In a previous story, I sort of lamented the fact that we got a 2014 Hyundai Sonata to test just as the 2015 was making a big splash with its sexy new design. However, at least the optional Infinity audio system equipped on our Sonata sends that generation of the car out on a high note.
The Infinity setup is optional in Limited trim 2014 Hyundai Sonatas like our tester and gets nine speakers — two in the front doors, two tweeters, and four rear speakers, plus the subwoofer. It’s all powered by a 400-watt external amplifier. Tying it all together is an eight-inch color touchscreen atop the center stack.
Aesthetically, it’s a pleasing unit to look at. The 2014 Hyundai Sonata does as many modern-day Hyundais do, illuminating all of the head unit’s physical buttons in blue text and iconography. That big touchscreen, meanwhile, is easy to see in all kinds of ambient lighting conditions and remains generally legible even after my grubby, ink-stained paws have had their way with it. Unlike some touchscreens I’ve experienced, “phantom” touches weren’t a part of my daily routine, and on-screen icons generally recognized when I tapped them.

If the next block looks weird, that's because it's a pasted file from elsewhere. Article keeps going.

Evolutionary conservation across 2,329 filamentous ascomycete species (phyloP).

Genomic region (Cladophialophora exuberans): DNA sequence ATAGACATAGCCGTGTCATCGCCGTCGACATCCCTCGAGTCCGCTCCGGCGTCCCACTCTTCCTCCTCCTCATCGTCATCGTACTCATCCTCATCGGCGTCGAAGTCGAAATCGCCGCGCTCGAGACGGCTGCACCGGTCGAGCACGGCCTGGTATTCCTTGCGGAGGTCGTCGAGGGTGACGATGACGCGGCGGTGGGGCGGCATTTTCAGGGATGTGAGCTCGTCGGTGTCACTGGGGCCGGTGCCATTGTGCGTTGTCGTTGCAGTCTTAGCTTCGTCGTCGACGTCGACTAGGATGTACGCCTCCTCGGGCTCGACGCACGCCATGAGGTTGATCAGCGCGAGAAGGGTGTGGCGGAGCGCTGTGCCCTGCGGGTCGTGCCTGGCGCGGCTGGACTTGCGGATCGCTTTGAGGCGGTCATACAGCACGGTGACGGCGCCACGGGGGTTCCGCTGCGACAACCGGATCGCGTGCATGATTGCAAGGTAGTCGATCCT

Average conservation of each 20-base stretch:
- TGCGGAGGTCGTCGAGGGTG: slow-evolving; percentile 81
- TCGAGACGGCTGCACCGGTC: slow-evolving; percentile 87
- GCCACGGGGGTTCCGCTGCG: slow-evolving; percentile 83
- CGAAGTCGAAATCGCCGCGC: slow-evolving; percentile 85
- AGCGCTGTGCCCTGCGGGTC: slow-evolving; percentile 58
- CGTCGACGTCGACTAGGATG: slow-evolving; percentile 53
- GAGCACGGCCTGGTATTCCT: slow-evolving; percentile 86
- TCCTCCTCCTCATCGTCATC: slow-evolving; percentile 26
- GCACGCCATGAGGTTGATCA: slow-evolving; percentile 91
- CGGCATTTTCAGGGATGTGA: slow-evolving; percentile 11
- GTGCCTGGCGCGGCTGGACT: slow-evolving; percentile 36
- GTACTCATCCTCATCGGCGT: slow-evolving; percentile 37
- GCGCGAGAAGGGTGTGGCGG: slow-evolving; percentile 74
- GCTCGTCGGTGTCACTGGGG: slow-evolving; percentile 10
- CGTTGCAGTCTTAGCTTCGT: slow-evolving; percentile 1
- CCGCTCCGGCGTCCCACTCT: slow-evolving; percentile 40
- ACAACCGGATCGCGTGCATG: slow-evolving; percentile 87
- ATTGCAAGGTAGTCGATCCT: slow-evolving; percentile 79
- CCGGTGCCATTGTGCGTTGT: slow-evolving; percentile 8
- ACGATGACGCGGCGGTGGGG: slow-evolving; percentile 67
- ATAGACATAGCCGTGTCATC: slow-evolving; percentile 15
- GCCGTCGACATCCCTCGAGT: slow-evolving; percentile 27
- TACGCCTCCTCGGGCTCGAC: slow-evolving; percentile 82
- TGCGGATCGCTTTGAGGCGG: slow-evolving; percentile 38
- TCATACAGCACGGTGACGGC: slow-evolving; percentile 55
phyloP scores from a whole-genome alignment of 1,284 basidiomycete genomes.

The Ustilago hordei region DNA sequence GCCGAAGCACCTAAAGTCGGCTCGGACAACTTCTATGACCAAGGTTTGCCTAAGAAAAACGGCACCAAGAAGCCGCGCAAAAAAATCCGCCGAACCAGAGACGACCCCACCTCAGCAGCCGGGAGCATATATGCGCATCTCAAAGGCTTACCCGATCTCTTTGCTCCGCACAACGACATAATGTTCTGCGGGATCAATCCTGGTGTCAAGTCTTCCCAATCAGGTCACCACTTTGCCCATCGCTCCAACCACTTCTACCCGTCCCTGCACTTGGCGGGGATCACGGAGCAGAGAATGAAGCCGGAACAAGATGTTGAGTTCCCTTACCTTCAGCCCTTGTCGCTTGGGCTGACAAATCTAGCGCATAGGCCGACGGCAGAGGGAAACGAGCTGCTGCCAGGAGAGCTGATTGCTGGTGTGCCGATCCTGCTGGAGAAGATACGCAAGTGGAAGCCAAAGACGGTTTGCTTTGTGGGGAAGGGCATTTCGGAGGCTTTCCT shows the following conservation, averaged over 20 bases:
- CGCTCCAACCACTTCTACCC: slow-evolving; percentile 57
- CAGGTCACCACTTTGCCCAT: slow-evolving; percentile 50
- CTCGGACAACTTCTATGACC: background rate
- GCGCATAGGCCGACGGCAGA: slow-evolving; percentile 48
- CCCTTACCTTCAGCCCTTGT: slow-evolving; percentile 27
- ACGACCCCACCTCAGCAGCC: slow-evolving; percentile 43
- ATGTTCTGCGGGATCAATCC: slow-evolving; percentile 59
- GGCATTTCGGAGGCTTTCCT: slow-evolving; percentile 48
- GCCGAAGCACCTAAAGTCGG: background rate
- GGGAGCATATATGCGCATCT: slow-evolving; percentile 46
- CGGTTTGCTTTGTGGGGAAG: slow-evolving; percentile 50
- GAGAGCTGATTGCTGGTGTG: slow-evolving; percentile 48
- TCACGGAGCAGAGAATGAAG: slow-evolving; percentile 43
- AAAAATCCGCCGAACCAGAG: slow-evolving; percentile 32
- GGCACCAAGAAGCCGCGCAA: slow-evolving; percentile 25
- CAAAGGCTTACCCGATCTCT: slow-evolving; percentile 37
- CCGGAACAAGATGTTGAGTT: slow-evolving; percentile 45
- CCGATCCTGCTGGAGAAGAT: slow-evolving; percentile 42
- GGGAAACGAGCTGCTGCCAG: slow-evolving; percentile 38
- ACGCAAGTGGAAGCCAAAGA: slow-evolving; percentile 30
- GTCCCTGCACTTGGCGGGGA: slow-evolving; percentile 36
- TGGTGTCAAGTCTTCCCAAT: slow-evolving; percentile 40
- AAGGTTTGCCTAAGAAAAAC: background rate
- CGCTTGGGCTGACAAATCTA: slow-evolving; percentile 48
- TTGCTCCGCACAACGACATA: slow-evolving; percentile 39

But all that’s minor compared to the sound quality of the Infinity speaker setup. As I’ve said of previous Hyundais, the Koreans here are doing their best impersonation of Lexus. Few Lexus models have window-quivering bass response or ear-splitting high-frequency delivery, but ol’ Mark Levinson knows how to make a package that sounds as good at a whispering volume as it does at a fully-amplified roar. The Infinity speakers similarly wouldn’t make the hairs on your neck stand up when cranked, but sounded remarkably clean whether the volume was set just above zero or at their full volume.
Perhaps it’s just that both Infinity and Mark Levinson engineers know what live concert sound guys know: It’s far better to have more speaker than you have power, than to have more power than you have speaker. While I don’t know whether the speakers in the 2014 Hyundai Sonata Limited’s Infinity sound setup are officially rated to handle more power than the 400 watts listed by Hyundai, I would be willing to bet they could — officially or not — handle more juice. But only if you’re willing to degrade sound quality and shorten speaker life.
Myself? I’d leave it stock.
Disclosure: Hyundai provided the vehicle, insurance, and a tank of gas.